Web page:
Think You’re Important At Work? A Robot Could Probably Do Your Job Today

And guess what? It doesn’t matter if you’re a CEO or a minimum wage worker.

Think You’re Important At Work? A Robot Could Probably Do Your Job Today
[Photos: Baloncici via Shutterstock]

Over the last few years, we’ve heard a lot about how artificial intelligence could put large numbers of people out of work. An often-cited study from Oxford University found that 47% of jobs in America are at “high risk of computerization” in the next 20 years. And more recent research from Forrester predicts a net loss of 9.1 million jobs in the next decade.


A new McKinsey report sees things slightly differently. Yes, advances in AI and the like will cause a big wave of automation, it says. But it won’t necessarily lead to job losses. Rather, many jobs will be redefined by technology, with the boring, rote stuff done by computers, and the exciting, creative stuff done by humans.

The research says 45% of paid activities could be automated using “currently demonstrated technologies,” and that these activities represent about $2 trillion in annual wages. Sixty percent of occupations could have 30% or more of their activities automated, but only 5% of occupations could be eliminated completely, at least using today’s tech.

Writing up the research in the McKinsey Quarterly, Michael Chui, James Manyika and Mehdi Miremadi say:

Very few occupations will be automated in their entirety in the near or medium term. Rather, certain activities are more likely to be automated, requiring entire business processes to be transformed, and jobs performed by people to be redefined, much like the bank teller’s job was redefined with the advent of ATMs.

The researchers arrive at their numbers by looking at about 2,000 work activities and analyzing each across 18 capabilities that can be automated already (say, the ability of robots to navigate the physical environment). The ability of machines to “understand” natural language is a bit of an anomaly. McKinsey says if computers could reach a “median level of human performance” in this regard, it could lead to another 13% of work activities being automated.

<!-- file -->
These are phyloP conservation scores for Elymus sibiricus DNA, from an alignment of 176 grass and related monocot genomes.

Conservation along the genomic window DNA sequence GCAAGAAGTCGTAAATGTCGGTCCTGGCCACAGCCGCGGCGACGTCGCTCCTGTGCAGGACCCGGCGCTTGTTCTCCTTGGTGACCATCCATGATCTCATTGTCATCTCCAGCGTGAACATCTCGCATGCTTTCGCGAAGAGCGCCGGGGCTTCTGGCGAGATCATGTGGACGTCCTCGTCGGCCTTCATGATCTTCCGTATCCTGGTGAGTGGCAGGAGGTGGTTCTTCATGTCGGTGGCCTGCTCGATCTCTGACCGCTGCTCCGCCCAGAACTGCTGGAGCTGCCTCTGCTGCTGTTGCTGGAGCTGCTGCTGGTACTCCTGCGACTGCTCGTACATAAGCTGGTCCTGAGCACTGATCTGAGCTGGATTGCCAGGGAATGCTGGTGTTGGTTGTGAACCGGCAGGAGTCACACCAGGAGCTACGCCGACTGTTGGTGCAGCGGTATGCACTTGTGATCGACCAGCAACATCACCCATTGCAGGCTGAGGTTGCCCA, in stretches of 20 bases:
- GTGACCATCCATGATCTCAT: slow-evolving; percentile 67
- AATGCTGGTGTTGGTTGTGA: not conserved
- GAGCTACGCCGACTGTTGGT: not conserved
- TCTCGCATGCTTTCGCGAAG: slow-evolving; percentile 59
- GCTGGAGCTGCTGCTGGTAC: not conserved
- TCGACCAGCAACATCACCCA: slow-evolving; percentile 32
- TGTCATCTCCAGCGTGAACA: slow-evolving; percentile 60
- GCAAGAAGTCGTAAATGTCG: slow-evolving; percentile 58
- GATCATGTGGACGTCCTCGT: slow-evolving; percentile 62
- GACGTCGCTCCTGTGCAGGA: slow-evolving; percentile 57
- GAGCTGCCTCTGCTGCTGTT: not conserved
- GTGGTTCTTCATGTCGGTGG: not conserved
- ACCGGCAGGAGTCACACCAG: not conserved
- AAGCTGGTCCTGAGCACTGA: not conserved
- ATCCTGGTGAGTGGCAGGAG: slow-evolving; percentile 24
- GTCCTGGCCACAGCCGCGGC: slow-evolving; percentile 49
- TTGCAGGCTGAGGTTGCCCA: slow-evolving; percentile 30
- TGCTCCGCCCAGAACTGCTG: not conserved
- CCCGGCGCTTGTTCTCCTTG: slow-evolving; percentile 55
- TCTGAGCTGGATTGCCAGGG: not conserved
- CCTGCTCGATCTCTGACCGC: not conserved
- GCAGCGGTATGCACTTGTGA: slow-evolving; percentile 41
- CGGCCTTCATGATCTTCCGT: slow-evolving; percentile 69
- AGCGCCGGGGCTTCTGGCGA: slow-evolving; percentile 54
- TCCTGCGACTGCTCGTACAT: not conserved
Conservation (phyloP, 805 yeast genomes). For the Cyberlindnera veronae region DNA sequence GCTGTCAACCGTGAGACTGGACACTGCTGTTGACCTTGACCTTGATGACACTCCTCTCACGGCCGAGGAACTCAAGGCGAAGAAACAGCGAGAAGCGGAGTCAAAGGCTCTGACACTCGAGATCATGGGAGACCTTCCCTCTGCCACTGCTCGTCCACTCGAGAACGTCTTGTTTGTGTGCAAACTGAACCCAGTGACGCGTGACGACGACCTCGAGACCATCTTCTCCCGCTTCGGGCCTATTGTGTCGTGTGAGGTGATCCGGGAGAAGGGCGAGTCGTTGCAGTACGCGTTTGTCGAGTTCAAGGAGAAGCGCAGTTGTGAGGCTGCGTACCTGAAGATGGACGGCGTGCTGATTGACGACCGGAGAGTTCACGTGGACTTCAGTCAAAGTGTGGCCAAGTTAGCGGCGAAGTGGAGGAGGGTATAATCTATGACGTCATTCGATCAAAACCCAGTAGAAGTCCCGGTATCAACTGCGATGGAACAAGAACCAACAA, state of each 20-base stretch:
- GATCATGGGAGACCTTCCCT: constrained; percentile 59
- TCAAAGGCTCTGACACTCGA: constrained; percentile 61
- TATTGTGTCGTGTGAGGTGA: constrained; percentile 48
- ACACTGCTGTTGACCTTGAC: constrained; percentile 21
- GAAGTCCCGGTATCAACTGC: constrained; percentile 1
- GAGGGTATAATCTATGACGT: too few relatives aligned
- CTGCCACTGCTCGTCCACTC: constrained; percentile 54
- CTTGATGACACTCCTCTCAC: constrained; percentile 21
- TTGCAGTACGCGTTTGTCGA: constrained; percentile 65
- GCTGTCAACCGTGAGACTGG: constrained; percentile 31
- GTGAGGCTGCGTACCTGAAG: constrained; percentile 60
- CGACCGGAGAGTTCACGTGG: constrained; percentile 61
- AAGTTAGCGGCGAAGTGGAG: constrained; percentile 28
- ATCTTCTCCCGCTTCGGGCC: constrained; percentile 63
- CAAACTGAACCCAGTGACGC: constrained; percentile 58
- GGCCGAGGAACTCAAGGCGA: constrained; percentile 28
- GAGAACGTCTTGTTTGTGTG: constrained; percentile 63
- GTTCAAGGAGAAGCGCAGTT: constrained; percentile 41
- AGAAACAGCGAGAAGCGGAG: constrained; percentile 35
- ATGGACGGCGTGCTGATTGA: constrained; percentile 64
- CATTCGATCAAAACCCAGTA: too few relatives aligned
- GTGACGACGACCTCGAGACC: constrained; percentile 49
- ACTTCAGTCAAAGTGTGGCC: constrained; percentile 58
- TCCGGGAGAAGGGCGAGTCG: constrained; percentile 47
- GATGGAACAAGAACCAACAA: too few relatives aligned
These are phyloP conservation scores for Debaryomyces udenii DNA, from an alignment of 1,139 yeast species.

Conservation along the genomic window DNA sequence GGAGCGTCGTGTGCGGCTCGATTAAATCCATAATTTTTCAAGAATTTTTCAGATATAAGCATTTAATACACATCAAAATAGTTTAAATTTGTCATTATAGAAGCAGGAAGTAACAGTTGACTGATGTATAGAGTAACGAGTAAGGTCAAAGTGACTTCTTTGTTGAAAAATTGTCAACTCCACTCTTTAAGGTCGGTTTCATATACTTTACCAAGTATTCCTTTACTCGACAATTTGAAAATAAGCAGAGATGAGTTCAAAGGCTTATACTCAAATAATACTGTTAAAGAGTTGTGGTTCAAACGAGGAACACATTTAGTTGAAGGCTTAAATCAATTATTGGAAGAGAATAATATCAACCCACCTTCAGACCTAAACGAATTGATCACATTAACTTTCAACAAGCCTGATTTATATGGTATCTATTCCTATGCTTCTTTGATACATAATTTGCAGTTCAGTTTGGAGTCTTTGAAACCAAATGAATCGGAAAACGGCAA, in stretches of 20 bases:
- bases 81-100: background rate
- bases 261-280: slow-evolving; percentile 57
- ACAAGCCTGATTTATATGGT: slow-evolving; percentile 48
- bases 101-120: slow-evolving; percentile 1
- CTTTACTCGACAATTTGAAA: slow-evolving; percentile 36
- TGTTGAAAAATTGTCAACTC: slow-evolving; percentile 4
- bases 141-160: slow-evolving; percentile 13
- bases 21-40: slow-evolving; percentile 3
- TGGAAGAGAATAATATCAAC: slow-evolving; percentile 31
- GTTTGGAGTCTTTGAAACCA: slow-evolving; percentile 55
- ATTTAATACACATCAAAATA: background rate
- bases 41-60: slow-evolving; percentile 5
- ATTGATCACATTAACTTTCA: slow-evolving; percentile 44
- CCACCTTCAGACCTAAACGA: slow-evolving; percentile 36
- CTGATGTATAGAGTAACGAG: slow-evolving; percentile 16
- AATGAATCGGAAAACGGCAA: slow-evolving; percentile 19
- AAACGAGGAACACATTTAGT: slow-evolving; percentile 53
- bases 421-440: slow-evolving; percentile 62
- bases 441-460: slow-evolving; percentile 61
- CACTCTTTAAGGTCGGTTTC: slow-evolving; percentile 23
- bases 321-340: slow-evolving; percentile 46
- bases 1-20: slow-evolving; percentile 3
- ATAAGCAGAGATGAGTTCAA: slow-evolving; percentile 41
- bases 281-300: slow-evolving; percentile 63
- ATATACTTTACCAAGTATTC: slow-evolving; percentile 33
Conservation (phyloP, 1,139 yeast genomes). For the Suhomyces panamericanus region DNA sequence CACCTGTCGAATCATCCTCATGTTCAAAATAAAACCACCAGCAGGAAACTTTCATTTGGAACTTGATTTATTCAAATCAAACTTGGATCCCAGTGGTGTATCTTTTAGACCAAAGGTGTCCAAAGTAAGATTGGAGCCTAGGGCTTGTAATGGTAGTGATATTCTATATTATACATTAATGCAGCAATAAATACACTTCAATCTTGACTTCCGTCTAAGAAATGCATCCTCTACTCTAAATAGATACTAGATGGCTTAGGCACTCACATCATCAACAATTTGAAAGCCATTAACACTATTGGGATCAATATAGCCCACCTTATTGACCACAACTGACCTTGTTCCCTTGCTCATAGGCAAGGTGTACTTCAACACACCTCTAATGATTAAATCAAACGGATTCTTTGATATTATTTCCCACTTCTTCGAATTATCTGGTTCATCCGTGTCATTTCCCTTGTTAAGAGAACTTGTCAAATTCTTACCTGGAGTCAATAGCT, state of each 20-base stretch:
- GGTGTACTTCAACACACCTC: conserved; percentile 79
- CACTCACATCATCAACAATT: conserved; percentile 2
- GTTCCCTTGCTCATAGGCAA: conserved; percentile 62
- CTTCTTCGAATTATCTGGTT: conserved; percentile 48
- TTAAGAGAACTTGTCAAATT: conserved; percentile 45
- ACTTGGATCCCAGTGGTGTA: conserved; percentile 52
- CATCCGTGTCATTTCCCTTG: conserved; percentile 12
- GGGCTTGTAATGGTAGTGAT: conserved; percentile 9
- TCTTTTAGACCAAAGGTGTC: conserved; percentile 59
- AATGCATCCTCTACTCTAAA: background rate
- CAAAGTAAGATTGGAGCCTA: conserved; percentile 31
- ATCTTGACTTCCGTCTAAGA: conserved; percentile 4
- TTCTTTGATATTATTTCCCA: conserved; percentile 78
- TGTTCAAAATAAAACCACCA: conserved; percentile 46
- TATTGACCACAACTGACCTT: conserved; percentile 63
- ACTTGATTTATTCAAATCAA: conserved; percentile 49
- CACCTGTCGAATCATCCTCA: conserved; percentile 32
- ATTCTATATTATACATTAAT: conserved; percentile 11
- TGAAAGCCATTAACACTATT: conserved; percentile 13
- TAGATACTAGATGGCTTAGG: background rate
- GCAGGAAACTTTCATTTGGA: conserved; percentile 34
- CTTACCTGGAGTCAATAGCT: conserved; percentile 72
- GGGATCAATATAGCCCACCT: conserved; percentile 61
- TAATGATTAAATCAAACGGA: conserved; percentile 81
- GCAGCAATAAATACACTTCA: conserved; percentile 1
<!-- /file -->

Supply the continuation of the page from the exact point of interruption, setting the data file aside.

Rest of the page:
The consultants don’t find a relationship between automation potential and wage levels. Twenty percent of what CEOs do could be automated, they say, while health aides and landscapers may be completely unaffected. Says the article:

The magnitude of automation potential reflects the speed with which advances in artificial intelligence and its variants, such as machine learning, are challenging our assumptions about what is automatable. It’s no longer the case that only routine, codifiable activities are candidates for automation and that activities requiring “tacit” knowledge or experience that is difficult to translate into task specifications are immune to automation.

Automation clearly presents a lot of benefits to companies, and not only because of reduced labor costs. It estimates the pay-off could equal three to 10 times the cost of investment, and says artificial intelligence will generally free up people to be more creative. For example, financial advisors could spend less time analyzing their clients’ finances (computers will do that) and more time understanding needs and explaining options.


It’s worth noting that the discussion only encompasses currently available technology. It says nothing about the implications of future advances, which are surely coming. Robots may well take over eventually, putting many people out of work, just not quite yet.

About the author

Ben Schiller is a New York staff writer for Fast Company. Previously, he edited a European management magazine and was a reporter in San Francisco, Prague, and Brussels.